The diagram below shows eight combinations of client and server strategies.

Events and Strategies of Client and Server
  • As you can see in the diagram, each strategy used by sending hosts has some event that causes the protocol to fail.
  • For example, if the client always retransmits segments, the AWC event generates an unrecognized duplicate packet, even when the other two events (AC(W), C(AW)) are working properly.

Recovery From the Upper Layers

If the client and the server are communicating and exchanging segments before the server attempts to write to the application process, then the client knows what is about to happen. But when the server crashes, the client doesn’t know whether the server crashed just before segment writing or after segment writing.

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  • Separate events occur one after the other, but not simultaneously. When a host crash or host recovery process occurs, it is not transparent to the higher or upper layers.
  • In general terms, “If a crash occurs at layer N+1, layer N+1 can only recover from its previous layer, which is layer N”. If the higher layer has sufficient status information of the crashed server, then the status information is used to restore where the server was before the problem occurred.
  • The transport layer can recover from failures in the network layer.

End-to-End Acknowledgement

The recovery problem from the higher layer N+1 leads to a problem called end-to-end acknowledgment.

  • The transport layer protocol is end-to-end, which means it is not chained like the lower layers.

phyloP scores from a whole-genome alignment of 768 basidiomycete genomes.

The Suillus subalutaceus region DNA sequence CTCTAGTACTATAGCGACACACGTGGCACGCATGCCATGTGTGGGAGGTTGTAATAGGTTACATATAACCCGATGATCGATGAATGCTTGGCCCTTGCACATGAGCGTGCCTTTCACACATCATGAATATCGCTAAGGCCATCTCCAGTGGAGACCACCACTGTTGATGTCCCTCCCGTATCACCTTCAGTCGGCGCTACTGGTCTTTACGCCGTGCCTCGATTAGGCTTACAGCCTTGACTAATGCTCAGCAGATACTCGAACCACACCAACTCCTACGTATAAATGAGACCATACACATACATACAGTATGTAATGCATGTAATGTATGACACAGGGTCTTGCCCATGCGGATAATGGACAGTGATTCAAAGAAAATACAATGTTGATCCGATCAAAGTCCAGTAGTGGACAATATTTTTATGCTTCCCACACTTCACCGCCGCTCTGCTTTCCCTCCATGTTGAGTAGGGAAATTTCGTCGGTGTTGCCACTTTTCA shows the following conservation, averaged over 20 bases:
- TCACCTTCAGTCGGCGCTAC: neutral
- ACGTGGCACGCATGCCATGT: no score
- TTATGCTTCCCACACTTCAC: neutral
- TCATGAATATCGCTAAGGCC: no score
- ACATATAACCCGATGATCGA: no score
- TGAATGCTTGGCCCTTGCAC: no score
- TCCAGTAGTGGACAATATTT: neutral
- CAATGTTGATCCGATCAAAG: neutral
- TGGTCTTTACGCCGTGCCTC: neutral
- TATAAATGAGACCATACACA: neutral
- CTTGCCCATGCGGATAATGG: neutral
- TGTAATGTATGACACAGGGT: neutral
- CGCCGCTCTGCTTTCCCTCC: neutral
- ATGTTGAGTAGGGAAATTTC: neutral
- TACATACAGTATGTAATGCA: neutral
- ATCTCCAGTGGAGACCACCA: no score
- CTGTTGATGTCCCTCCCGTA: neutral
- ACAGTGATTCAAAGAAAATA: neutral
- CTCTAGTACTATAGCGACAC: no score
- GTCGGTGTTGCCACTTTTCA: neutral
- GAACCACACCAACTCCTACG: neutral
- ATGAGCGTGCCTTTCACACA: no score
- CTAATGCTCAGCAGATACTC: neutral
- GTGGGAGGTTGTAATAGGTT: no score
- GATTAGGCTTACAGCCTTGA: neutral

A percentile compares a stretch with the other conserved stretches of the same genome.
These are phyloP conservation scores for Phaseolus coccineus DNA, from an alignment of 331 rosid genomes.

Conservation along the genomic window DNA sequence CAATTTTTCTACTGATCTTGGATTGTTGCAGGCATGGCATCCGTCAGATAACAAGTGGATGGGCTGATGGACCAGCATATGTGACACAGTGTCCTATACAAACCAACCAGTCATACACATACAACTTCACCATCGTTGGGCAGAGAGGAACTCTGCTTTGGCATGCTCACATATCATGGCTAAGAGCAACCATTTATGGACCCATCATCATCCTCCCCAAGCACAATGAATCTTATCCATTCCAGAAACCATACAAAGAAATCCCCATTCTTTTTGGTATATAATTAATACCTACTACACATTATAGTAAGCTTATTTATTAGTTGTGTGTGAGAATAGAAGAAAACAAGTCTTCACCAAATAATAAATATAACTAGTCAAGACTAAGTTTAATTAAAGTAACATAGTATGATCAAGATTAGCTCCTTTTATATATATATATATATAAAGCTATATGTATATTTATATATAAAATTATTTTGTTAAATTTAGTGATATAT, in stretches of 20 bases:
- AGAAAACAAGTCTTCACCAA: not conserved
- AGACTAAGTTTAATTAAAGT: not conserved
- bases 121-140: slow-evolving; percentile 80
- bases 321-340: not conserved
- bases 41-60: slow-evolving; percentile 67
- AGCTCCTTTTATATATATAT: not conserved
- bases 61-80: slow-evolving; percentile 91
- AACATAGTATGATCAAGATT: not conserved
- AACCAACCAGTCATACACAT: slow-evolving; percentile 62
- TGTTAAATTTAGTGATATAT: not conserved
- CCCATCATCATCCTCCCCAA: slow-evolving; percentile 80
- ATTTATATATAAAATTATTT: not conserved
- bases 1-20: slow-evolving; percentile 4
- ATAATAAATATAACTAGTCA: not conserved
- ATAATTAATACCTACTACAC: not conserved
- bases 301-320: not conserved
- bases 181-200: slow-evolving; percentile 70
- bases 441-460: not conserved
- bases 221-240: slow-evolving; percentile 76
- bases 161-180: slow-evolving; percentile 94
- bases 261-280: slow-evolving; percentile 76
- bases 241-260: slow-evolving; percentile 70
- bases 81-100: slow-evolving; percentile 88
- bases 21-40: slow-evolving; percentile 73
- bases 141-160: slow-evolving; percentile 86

• Now consider, the remote server has a database, and the user is entering a request for a transaction against the remote database.
  • The server is programmed in such a way that first the segments are sent to the upper layers and then it sends the acknowledgment for the segments received.
  • When the server sends an end-to-end acknowledgment to all hosts it receives segments, it does not mean that it will be around long enough to update the database.
  • Actual end-to-end acknowledgment, to be received, means that the work is actually done and its absence defines that the work has not been done, which is impossible to obtain.

Key Points to Remember

Here is the list of key points we need to remember about “Crash Recovery in Transport Layer”.

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  • No matter how well the client and the server are programmed, there are situations in which the transport layer’s protocols fail to fine-tune.
  • On the server, three events are possible that are sending an acknowledgment (A), writing to an output process (W), and crashing (C).
  • If the higher layer has sufficient status information of the crashed server, then the status information is used to restore where the server was before the problem occurred.

If you find any mistake above, kindly email to [email protected]

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Manish Bhojasia - Founder & CTO at Sanfoundry
Manish Bhojasia, a technology veteran with 20+ years @ Cisco & Wipro, is Founder and CTO at Sanfoundry. He lives in Bangalore, and focuses on development of Linux Kernel, SAN Technologies, Advanced C, Data Structures & Alogrithms. Stay connected with him at LinkedIn.